How To Measure Rainfall Accurately: Scientists Tag GPS Enabled Moving Cars To Increase Measurement Points
A simple observation inspired researchers from the University of Hanover in Germany to come up with "rain cars" that could help in tracking the amount of rainfall year to year. The scientists noticed that drivers on a rainy day regulate the speed of their windshield wipers according to rain intensity. So, they decided that they could use any GPS-equipped moving cars to help measure rainfall.
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Rain gauges, though pretty accurate at measuring the amount of rainfall where they are, cannot be everywhere the precipitation has taken place. In other words, average rainfall figures could turn out to be quite inaccurate because no one would know the amount of rainfall in unmonitored areas. Cars are pretty much everywhere there are roads, which gave the University of Hanover researcher's an idea to more accurately measure rainfall.
The project leader of the study, Uwe Haberlandt, is upbeat that "network density could be improved dramatically," if moving cars were used to measure rainfall. This idea emerged, during a brainstorming session between geoinformatics researchers and hydrologists. Over 40 million cars in German, according to study authors, can successfully track rainfall with the help of wiper speed.
The project team tested their idea using a sprinkler system that aimed water at a stationery car at known output rates. The person inside the car turned the speed of the wiper to maintain visibility through the windshield. A fairly consistent correlation was established between the amount of water striking the car and the speed of wiper. In other words, wiper speed could be interpreted to determine the flow rate from sprinkler.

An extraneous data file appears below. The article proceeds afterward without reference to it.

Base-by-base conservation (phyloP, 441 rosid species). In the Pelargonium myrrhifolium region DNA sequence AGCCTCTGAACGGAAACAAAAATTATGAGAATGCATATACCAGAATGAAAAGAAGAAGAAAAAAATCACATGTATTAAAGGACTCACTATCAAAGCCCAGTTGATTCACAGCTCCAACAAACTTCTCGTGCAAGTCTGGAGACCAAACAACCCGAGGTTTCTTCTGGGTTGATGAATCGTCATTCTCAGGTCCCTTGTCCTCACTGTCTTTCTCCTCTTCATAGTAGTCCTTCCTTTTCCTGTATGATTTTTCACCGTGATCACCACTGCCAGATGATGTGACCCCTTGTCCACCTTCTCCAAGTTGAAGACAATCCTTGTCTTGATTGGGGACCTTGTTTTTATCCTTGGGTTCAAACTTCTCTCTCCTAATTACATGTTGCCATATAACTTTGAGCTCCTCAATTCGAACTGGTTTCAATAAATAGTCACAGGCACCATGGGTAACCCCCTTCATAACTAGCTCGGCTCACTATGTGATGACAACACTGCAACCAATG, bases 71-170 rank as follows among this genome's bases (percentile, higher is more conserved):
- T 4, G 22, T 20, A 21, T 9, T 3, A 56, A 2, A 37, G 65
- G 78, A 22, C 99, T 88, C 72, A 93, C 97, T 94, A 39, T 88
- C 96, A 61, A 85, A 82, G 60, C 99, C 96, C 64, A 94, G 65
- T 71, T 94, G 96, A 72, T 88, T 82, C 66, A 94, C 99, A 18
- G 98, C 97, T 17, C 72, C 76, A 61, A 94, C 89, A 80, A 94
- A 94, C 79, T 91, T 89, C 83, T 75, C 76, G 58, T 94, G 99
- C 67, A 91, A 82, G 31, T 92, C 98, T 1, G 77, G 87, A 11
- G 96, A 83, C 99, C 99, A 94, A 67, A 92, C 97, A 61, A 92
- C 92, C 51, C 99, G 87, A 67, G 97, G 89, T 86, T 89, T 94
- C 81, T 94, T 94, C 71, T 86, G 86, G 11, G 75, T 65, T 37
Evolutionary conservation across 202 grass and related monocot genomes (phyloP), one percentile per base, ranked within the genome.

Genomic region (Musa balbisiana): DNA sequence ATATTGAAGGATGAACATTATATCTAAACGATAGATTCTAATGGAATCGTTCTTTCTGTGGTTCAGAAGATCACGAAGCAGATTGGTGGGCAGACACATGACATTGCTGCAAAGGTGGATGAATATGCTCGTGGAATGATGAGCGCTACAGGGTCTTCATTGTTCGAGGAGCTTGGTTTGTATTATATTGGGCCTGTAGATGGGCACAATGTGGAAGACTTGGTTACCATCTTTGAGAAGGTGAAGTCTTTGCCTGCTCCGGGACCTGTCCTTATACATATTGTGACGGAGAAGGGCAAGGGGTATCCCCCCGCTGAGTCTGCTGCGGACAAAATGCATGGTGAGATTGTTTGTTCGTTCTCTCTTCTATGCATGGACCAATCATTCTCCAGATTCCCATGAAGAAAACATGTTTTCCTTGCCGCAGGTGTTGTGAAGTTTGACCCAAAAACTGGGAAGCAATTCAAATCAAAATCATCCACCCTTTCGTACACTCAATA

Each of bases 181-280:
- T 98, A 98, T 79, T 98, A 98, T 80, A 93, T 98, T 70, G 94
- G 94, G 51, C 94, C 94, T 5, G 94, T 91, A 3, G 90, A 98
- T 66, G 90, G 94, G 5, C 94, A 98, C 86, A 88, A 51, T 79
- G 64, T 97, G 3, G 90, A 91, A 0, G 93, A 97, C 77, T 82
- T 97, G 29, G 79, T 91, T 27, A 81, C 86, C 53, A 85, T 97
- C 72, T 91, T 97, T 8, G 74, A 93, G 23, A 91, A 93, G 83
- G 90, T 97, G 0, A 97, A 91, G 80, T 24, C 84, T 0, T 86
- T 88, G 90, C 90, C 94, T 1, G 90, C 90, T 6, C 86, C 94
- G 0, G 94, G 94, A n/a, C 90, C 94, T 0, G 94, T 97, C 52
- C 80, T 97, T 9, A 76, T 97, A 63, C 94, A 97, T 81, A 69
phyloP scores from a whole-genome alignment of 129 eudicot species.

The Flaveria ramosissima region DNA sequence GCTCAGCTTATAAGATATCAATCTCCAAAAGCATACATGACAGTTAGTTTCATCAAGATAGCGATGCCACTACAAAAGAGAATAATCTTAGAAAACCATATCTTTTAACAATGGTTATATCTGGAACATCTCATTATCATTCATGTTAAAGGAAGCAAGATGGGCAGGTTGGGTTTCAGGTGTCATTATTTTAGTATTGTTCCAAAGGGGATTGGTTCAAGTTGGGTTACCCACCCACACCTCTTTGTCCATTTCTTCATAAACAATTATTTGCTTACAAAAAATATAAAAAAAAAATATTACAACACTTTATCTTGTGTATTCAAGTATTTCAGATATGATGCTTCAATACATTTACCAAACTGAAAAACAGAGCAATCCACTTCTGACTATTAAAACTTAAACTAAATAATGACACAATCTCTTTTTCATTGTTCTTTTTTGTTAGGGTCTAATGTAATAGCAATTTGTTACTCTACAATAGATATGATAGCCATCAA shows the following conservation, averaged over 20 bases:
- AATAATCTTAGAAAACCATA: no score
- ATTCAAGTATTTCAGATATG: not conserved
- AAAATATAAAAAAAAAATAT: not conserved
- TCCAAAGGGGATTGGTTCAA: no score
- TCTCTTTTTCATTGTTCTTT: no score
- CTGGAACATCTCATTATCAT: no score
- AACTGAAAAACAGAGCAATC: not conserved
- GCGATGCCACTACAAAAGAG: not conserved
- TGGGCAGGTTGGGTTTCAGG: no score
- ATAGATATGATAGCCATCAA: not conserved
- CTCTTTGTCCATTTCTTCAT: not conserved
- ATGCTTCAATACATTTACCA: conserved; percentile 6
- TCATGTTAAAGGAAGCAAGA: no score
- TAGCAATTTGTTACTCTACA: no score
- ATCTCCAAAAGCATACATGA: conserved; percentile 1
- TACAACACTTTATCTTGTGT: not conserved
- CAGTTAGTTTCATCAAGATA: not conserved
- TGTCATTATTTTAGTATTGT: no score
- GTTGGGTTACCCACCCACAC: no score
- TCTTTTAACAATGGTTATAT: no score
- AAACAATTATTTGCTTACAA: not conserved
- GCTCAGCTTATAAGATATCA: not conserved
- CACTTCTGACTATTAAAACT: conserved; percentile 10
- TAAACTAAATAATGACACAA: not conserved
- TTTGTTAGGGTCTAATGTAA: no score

"The experiments have shown that the front visibility is a good indicator for rainfall intensity," said Ehsan Rabiei, Haberlandt's collaborator and the paper's lead author. However, a measurement dependent on hundreds of people adjusting their wipers might not always give accurate data, since different drivers might have different feelings on how much or often to use their wipers. So, the team conducted another set of experiments, this time using the optical sensors that many newer cars come fitted with to automate wipers. Turns out that sensor readings offer very accurate information on the amount of precipitation. "The optical sensors measure the rain on the windshield in a more direct and continuous manner so, currently, they would be the better choice for rain sensors in cars," Haberlandt said.
The team also went on to test the effects of car movement on the measurements by placing the sensors on a rotating device, which simulates car speed. This would help them to identify how readings are affected by the speed of vehicle and subsequently correct the effect.
There are other possible factors that could impact rain measurements. "Our experiments so far were carried out in an ideal and controlled environment. In nature there are external effects like wind, spray from other cars or shielding trees that can affect the readings, and rainfall characteristics are different from the rain simulator," said Rabiei, a team member and lead author. However, Haberlandt calrified that it is more important to have a higher number of measurement points than higher accuracy to get more reliable rainfall readings - and this innovation should raise those measurement points significantly.
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